Beginning today, residents in the lower part of Montgomery County must start recycling newspapers or face fines of $50 under a mandatory program imposed by County Executive Charles W. Gilchrist.
The program will expand the life of the landfill on Southlawn Lane in Rockville by at least six months.
Among the areas affected are Bethesda, Silver Spring, Potomac, parts of Rockville, Wheaton and Kensington.
Montgomery's recylcing effort should "enable us to reduce the burden we're placing on our resources to bury this material," Gilchrist said in a press conference overlooking the landfill.
County planners expect the program to recover about 10,400 tons of paper from the 68,000 homes involved. Businesses are not affected.
In a letter, Gilchrist said, "One ton of newspaper converted into insulation can conserve up to 1,000 gallons of fuel oil, 15,000 cubic feet of natural gas, or 13 tons of coal used each year in an average insulated home.
"Yet, less than 20 percent of the waste newspaper is recycled in a nation which generates 70 million tons a year. Most of the paper we discard is either burned or dumped into already overburdened landfills."
As an added benefit, the recycling program will provide 40 jobs in the community, all of which will be filled by handicapped workers. Newspapers collection will be undertaken by National Recovery Industry Inc., a non-profit organization that provides employment for the handicapped.
Only eight of the 40 new collection jobs are now filled by the handicapped, but the number should increase after about three months of recruitment and training NRI spokesman Ramond Jordan said.
Montgomery has had a voluntary recycling program since 1973, but "until now, it's been purely a losing deal," said county Department of Environmental Protection spokesman Chris Capper.
Under the mandatory plan, residents must separate old newspapers from their other garbage, tie them together in 12-inch stacks and leave them outside for separate pickup once a week, on the same day garbage is collected.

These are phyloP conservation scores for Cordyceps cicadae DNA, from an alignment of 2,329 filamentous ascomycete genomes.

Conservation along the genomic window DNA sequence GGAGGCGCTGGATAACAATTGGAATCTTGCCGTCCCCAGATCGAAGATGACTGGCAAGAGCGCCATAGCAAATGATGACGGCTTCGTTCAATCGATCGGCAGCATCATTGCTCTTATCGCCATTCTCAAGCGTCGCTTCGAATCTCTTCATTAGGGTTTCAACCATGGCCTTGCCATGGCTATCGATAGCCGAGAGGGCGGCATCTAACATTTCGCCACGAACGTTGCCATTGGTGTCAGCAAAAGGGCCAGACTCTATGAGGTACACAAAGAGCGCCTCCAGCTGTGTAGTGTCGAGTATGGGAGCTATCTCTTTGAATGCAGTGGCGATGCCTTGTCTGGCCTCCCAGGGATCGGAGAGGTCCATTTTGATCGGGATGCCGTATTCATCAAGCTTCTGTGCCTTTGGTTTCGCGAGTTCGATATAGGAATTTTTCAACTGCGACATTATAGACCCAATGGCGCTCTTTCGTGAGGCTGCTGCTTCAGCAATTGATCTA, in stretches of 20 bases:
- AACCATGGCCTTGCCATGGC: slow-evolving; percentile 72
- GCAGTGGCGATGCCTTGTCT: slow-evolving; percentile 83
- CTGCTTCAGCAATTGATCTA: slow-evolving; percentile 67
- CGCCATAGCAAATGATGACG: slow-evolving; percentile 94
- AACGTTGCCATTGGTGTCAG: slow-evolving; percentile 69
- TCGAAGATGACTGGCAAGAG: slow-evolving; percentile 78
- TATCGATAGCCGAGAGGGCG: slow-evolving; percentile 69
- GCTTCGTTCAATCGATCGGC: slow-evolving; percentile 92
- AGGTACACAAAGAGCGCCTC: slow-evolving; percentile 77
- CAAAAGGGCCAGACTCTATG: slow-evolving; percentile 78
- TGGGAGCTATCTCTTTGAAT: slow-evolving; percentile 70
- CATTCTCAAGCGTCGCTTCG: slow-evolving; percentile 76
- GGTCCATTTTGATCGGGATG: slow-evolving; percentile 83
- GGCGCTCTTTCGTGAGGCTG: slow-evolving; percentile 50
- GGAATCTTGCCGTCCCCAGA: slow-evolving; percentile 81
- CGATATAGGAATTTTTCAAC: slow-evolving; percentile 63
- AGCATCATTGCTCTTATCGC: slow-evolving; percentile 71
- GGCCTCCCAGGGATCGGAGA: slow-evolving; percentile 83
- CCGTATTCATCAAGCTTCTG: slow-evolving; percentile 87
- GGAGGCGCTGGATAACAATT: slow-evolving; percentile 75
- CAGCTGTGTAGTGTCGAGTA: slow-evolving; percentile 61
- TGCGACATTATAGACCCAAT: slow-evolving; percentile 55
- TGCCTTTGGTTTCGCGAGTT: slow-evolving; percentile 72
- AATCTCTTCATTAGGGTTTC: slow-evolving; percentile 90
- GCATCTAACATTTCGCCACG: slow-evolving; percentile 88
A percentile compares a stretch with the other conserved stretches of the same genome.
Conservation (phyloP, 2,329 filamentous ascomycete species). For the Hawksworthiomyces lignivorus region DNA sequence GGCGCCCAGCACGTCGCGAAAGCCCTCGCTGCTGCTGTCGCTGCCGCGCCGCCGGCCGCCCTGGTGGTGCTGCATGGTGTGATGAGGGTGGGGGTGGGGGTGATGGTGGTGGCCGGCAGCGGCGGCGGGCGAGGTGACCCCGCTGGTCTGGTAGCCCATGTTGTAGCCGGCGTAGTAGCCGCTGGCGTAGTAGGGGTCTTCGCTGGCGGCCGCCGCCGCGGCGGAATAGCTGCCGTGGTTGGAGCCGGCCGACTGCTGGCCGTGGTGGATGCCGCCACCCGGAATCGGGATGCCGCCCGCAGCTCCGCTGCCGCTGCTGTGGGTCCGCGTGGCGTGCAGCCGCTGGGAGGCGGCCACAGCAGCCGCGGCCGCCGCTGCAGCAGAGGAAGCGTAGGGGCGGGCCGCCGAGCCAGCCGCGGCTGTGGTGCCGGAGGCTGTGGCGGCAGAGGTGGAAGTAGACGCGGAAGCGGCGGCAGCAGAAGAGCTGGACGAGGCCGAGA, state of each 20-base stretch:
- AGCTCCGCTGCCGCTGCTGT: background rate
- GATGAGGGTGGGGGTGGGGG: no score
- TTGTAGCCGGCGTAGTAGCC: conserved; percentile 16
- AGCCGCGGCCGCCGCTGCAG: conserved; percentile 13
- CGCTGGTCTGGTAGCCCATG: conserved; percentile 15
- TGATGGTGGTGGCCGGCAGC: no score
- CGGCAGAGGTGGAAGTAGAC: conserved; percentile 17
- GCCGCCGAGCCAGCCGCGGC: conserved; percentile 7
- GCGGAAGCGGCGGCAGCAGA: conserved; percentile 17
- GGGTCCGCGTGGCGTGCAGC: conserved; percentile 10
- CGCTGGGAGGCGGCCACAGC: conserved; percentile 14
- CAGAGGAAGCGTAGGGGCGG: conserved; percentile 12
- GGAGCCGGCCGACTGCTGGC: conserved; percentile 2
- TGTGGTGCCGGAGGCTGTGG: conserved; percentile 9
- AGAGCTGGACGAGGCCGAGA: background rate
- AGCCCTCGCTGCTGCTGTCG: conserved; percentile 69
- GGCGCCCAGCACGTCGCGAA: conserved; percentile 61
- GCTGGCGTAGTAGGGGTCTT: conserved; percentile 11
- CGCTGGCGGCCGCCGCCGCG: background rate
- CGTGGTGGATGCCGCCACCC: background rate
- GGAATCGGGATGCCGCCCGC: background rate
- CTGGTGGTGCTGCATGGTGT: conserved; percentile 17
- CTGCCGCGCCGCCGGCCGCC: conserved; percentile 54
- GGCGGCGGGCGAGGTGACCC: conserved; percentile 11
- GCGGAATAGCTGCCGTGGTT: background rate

The county will monitor homes to ensure trash is being separated and will enforce the program with a $50 fine, Gilchrist said.
A county pamphlet explaining the recycling program stressed that anyone who has been giving his newspapers to a charitable organization or personally disposing of them to a dealer may continue to do so.
No magazines, telephone directories or other paper products with glossy covers should be included with the newspapers, the pamphlet said.
The costs of collecting the newspapers will be roughly balanced by money received for it, Gilchrist said.
The county contracted for five years to sell the papers to the Mason-Dixon Recycling Corp., which supplied recycled newsprint to The Washington Post and The Washington Star.
Mason-Dixon will pay $30 a ton for Montgomery's newspapers, which it will transport to its recycling mill in Garfield, N.J.
Gilchrist said some local firms bid for the contract, but Mason-Dixon offered the county the best package.
Asked how residents will receive a program of recycling by degree, Gilchrist said, "We have already begun to receive some complaints. But the level has been quite low. My assessment is there won't be substantial problems."
Anyone who has questions about the mandatory recycling program should call 762-0840, Gilchrist said.